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Marquette working to change name of theology major

Julia Pagliarulo

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Photo by Cassie Rogala/cassie.rogala@marquette.edu

Theology department chair Robert Masson said he’s excited about the change. Photo by Cassie Rogala/cassie.rogala@marquette.edu

The theology department is shifting the name of its theology major to “Theology and Religion” to reflect changes in the department.

“People hear ‘theology’ and they think something much more limited, so part of what we want to do is communicate what it is we actually do,” said Robert Masson, chair of the theology department. “By changing the name, we are trying to signal that it’s not the same old thing going on and that we are doing some exciting things, like revamping our undergraduate program and bringing in a new generation of teachers.”

Ulrich Lehner, a theology professor and director of undergraduate studies, said in an email that those changes include adding new classes.

“From fall onwards we will offer 3000-level courses which also fulfill the university core of common studies requirement,” Lehner said. “They will raise questions about theology and economics, the racial divide in our society, the meaning of the Second Vatican Council and the works of the great Protestant writer C.S. Lewis.”

One of the new classes is inspired by slain alumnus James Foley, who was publicly beheaded by the Islamic State in August 2014.

“I developed a course in honor of our alumnus James Foley entitled ‘A Faith Worth Dying for,’ which will introduce students to concepts of martyrdom and holiness in different cultures and religions,” Lehner said.

The department will also offer new opportunities to fulfill “Introduction to Theology,” which is required for all students. There’s the possibility of teaching it from the perspective of health care ethics, world religions and history. Despite the changes, Lehner said all the courses will continue to be connected by common themes and teach common skills and concepts.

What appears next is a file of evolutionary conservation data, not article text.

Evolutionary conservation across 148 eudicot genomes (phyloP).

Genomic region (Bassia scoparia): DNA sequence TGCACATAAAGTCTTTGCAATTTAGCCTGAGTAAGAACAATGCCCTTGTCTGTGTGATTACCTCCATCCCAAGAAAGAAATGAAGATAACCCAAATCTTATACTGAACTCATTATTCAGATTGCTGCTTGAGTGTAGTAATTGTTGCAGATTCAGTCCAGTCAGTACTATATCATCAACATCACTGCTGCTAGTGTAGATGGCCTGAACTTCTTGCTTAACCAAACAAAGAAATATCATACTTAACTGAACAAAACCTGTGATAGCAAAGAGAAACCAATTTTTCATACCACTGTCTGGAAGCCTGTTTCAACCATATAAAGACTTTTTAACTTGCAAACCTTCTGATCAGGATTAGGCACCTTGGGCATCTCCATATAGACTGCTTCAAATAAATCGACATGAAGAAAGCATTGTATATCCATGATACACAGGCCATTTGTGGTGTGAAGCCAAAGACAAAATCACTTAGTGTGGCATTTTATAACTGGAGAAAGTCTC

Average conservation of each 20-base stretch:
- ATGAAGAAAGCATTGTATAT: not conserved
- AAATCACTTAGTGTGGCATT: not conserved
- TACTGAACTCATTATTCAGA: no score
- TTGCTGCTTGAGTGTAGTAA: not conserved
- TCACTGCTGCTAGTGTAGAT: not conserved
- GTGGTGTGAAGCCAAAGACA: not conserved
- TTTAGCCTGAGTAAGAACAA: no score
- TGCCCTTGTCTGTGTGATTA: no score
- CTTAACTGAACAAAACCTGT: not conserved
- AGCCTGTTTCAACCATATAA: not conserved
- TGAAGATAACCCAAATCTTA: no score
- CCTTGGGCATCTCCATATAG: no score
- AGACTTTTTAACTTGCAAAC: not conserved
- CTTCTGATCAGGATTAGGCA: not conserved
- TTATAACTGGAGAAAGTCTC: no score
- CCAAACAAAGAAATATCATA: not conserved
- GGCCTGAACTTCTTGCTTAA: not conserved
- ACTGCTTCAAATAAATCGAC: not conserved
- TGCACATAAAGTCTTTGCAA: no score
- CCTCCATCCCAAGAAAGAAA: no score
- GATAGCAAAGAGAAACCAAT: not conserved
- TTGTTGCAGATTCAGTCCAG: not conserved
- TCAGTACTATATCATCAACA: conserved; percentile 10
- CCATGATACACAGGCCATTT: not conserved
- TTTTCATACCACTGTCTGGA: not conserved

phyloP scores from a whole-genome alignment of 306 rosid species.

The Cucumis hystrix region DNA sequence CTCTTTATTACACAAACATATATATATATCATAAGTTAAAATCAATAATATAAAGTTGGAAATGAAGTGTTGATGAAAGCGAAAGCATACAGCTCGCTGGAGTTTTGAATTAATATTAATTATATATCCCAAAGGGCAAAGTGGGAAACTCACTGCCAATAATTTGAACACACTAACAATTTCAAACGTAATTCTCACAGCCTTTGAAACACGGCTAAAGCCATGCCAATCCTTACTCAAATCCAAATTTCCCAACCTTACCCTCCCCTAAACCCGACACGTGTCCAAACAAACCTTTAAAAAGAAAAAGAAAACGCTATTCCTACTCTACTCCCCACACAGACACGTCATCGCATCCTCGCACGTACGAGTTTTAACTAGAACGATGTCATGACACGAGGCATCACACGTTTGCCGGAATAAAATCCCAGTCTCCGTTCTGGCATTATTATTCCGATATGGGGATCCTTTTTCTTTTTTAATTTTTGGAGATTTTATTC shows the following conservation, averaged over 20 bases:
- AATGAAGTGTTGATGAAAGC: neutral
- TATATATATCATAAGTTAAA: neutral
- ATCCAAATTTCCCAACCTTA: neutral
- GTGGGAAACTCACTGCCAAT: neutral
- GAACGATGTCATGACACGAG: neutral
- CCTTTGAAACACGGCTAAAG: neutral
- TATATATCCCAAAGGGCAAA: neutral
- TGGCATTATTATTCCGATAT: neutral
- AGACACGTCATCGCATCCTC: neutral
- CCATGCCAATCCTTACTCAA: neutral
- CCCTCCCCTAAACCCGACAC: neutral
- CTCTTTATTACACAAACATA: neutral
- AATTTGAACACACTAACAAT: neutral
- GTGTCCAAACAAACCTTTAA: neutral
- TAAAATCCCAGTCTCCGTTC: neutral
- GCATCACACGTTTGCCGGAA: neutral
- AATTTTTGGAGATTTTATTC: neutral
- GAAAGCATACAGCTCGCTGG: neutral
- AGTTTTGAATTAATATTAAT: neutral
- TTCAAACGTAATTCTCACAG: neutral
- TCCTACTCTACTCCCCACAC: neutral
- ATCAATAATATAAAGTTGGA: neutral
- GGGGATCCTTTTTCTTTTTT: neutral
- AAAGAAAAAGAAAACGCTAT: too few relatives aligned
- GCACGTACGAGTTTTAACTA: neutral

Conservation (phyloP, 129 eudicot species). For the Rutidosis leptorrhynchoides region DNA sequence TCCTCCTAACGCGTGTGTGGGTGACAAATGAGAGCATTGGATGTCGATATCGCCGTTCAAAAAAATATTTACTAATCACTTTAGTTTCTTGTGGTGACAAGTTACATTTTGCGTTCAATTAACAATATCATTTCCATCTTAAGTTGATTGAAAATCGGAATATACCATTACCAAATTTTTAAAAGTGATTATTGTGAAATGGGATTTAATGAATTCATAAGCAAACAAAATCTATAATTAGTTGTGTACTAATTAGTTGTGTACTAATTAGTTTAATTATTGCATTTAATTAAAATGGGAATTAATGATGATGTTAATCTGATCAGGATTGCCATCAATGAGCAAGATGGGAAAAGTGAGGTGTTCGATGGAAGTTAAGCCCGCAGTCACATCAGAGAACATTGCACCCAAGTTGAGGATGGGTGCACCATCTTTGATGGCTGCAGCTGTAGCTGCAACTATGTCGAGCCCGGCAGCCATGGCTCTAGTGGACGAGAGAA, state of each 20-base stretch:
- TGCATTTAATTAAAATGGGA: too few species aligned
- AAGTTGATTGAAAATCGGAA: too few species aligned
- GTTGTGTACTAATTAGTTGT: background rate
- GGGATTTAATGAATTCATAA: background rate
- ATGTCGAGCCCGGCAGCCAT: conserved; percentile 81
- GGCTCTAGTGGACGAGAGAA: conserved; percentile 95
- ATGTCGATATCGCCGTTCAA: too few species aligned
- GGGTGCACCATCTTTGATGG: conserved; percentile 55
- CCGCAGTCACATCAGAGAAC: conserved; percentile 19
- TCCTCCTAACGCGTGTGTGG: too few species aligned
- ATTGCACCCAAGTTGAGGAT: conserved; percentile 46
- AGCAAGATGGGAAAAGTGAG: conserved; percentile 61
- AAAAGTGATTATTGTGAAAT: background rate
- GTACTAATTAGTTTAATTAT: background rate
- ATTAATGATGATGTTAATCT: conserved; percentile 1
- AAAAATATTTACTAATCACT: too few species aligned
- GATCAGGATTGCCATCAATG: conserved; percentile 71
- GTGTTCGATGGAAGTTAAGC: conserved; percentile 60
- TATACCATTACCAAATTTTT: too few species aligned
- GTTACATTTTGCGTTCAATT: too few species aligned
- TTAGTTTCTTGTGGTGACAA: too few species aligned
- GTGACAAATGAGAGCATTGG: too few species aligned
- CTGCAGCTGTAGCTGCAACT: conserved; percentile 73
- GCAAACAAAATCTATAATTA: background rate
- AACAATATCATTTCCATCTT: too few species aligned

Additionally, Lehner said the idea to change the major’s name was his, but Masson and faculty colleagues supported it.

“Decisions of such magnitude always have to be made together and I am grateful that after a good discussion, all my colleagues supported the change,” Lehner said.

Masson said the transition began gradually a couple years ago and that changes have been progressing faster recently. He also stressed that although the department is going through changes, they are not altering their learning objectives and instead are changing the way they approach them.

“I think this change is great,” Masson said. “I just became chair of the department and part of the motivation was to be part of this change and help prepare the way for a younger person to come in and replace my generation.”

Lehner also said he thinks this change will help communicate the department’s message effectively.

“St. Ignatius believed that theology is the core of a Jesuit university,” Lehner said. “As a department, we have to communicate this insight, but also the fact that Marquette houses one of the most distinguished theology departments in the English-speaking world. Many of our faculty are leaders in their fields, but not many students know this.”

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